playing out in the minds of search engine users. The first is the Trust
Bias, which leads the searcher to believe that a site ranked in the number
1 position is there because it must be the best reference for that
keyword. The second is the Quality Bias, which considers the text used in
the results to determine which is the best site to choose from.
For search engine marketers and more importantly, search engine
advertisers, there are two glaringly obvious implications.
First of all, it is extremely important to be found at the Top of the
search engine results. Being in the Top10 is likely sufficient for many
businesses but the sites getting the most business are found at the top.
To further these findings, Gord and Lisa's research clearly shows that
searchers are choosing organic placements over paid-ads (PPC).
Secondly, the copy used in your Title tag and site content has to be more
compelling than that of your competitors. Search users are reading before
clicking. If they have to make a choice between three sites that are all
perceived to be equal (those in the 3rd to 5th positions), they will
almost always choose the one with the most topically relevant descriptive
text and link-copy.
Put together, the results of the three studies show that search engine
users are able to tell the difference between paid (PPC) and free
(organic) listings and tend to trust the free organic listings more than
they do the paid (PPC) ones. The studies also show that search users,
while still tending to put a higher bias on the Top5 results are becoming
sophisticated enough to seriously consider descriptive copy before
choosing to select a link. In other words, the search users are starting
to make what appears to them to be the wisest choices when selecting
search advertising. The advertisers are advised to do the same.
(Jim Hedger is a writer, speaker and search engine
marketing expert based in Victoria BC. Jim writes and edits full-time for
StepForth and is also an editor for the Internet Search Engine Database.
He has worked as an SEO for over 5 years and welcomes the opportunity to
share his experience through interviews, articles and speaking
engagements. He can be reached at email@example.com.)
Get high rankings in Google and Yahoo with a top-rated Top 10 Optimizer
#: Time is also money. Author: kgun, Location:
Norway Posted: September 29 2005
"Search advertisers are offered two basic marketing
models, paid-ads (PPC) and free organic ads."
They call it free organic
ads, but how free is it if you consider the amount of time used to get
into the top ten position?
The paid (PPC) may even be much cheaper.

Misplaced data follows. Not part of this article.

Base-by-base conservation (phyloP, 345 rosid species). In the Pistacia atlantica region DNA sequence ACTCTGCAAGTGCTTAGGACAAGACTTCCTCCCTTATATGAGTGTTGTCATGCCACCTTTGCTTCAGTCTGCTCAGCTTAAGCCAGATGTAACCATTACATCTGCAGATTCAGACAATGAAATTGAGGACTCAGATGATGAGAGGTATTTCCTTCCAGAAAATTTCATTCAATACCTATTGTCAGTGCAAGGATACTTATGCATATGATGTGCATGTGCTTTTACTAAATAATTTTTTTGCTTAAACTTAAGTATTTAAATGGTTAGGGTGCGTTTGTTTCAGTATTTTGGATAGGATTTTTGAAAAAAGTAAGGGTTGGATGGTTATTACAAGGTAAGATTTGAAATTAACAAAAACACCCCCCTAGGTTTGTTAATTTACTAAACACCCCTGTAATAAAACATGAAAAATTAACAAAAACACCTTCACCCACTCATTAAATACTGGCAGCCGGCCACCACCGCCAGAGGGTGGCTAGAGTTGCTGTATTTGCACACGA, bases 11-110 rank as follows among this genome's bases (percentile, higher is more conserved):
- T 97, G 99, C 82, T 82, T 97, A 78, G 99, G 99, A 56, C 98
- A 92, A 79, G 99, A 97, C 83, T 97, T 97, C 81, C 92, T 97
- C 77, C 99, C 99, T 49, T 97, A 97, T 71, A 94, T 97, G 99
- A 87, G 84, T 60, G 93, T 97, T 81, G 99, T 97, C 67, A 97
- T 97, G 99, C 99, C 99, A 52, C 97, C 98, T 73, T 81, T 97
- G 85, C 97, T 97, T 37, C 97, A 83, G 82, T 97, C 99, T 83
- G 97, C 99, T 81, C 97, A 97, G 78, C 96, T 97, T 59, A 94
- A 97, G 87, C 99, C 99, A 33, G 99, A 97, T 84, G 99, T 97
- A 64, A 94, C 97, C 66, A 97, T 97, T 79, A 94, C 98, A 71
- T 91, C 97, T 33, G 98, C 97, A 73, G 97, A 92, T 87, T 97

How many found gold in the Klondike Gold Rush?
The internet medium (industry) is young. But less then 10 % of the sites
on the internet make money, money to pay their employers or feed their
owner. As it matures, it will in my view (but I may be wrong), be more and
more difficult for a new startup company to succeed. And advertising may
be more expensive. A TV ad is very expensive, and not for small companies
in Norway. I do not know how it is in other countries.
1. To succeed with "free" organic Ad on the internet in the future, you
have to invest more and more of your time in learning the different SEO
2. More and more of Ad words will be bought by companies with a large
(huge) Ad budget.
3. As always, the small fishes will feed the big sharks.
#: Small fish do well if they know what they are
doing Author: seofan, Location:
Columbia SC and Raleigh NC Posted: September 29
Most businesses are wanting to
get off of PPC. They were losing
or breaking even - which is still not growing the company profits.
Case studies we have show that sales and traffic reflect the profitable
reach that "organic" placements have in search marketing. Quite a few
businesses have placements in the top 1-5 that number in the 400 to 500
placement range opposed to the 4 or 5 key phrases in one or two search
engines they were able to afford under PPC. Visitors respond more, find
them easier, and buy more. The statistics show it.
In all cases, client's PPC costs are eliminated. On the average, a full
hands-on SEO only cost about 1/3 of the previous PPC arrangements.
Statistically, the traffic averages a 40-50% increase and properly
analyzed, and targeted key phrases based on products or services yield
increases of sales proportionate to increase in traffic (industry types do
affect demand for specialty items and has to be taken into consideration.
All case studies reflect statistics that range from at least 1 year to
over 6 years in organic SEO campaigns. Properly managed, the increase and
expansion carefully improves. Of course, plateaus can be reached, but then
creative expansion begins to further develop SEO results as time goes
After 9 1/2 years in this line of work (and yes, I'm an InfoSEEKer that
started long before we established SEO as an "industry"), I have yet to
see a solid example of PPC that has been a true success except in the most
outrageous of situations such as the adult industry or specific travel
I have seen the head shaking and nay-saying from CEO's concerning paying
for TRUE organic SEO campaign management. I have also seen them sign for
the PPC campaigns at 10 times the monthly sum or more. My observation is
that PPC is following the same format as traditional advertising. You pay
for an ad and it gets published. There is a "perceived" tangible. With
organic SEO specialist campaigns, unless the specialist has years of case
studies, stats, current clients that have had organic SEO for years and
other things that truly PROVE results in organic placements, the organic
campaign seems more of a gamble.
Good organic SEO specialists take the time to try
to educate each potential client. This is a lengthy and time consuming
process in itself.
Should a potential client business still choose to go the PPC route to see
"instant results", etc, it usually takes a year of outrageous PPC campaign
fees that barely break even with sales before the lesson concerning
organic SEO positioning is driven home.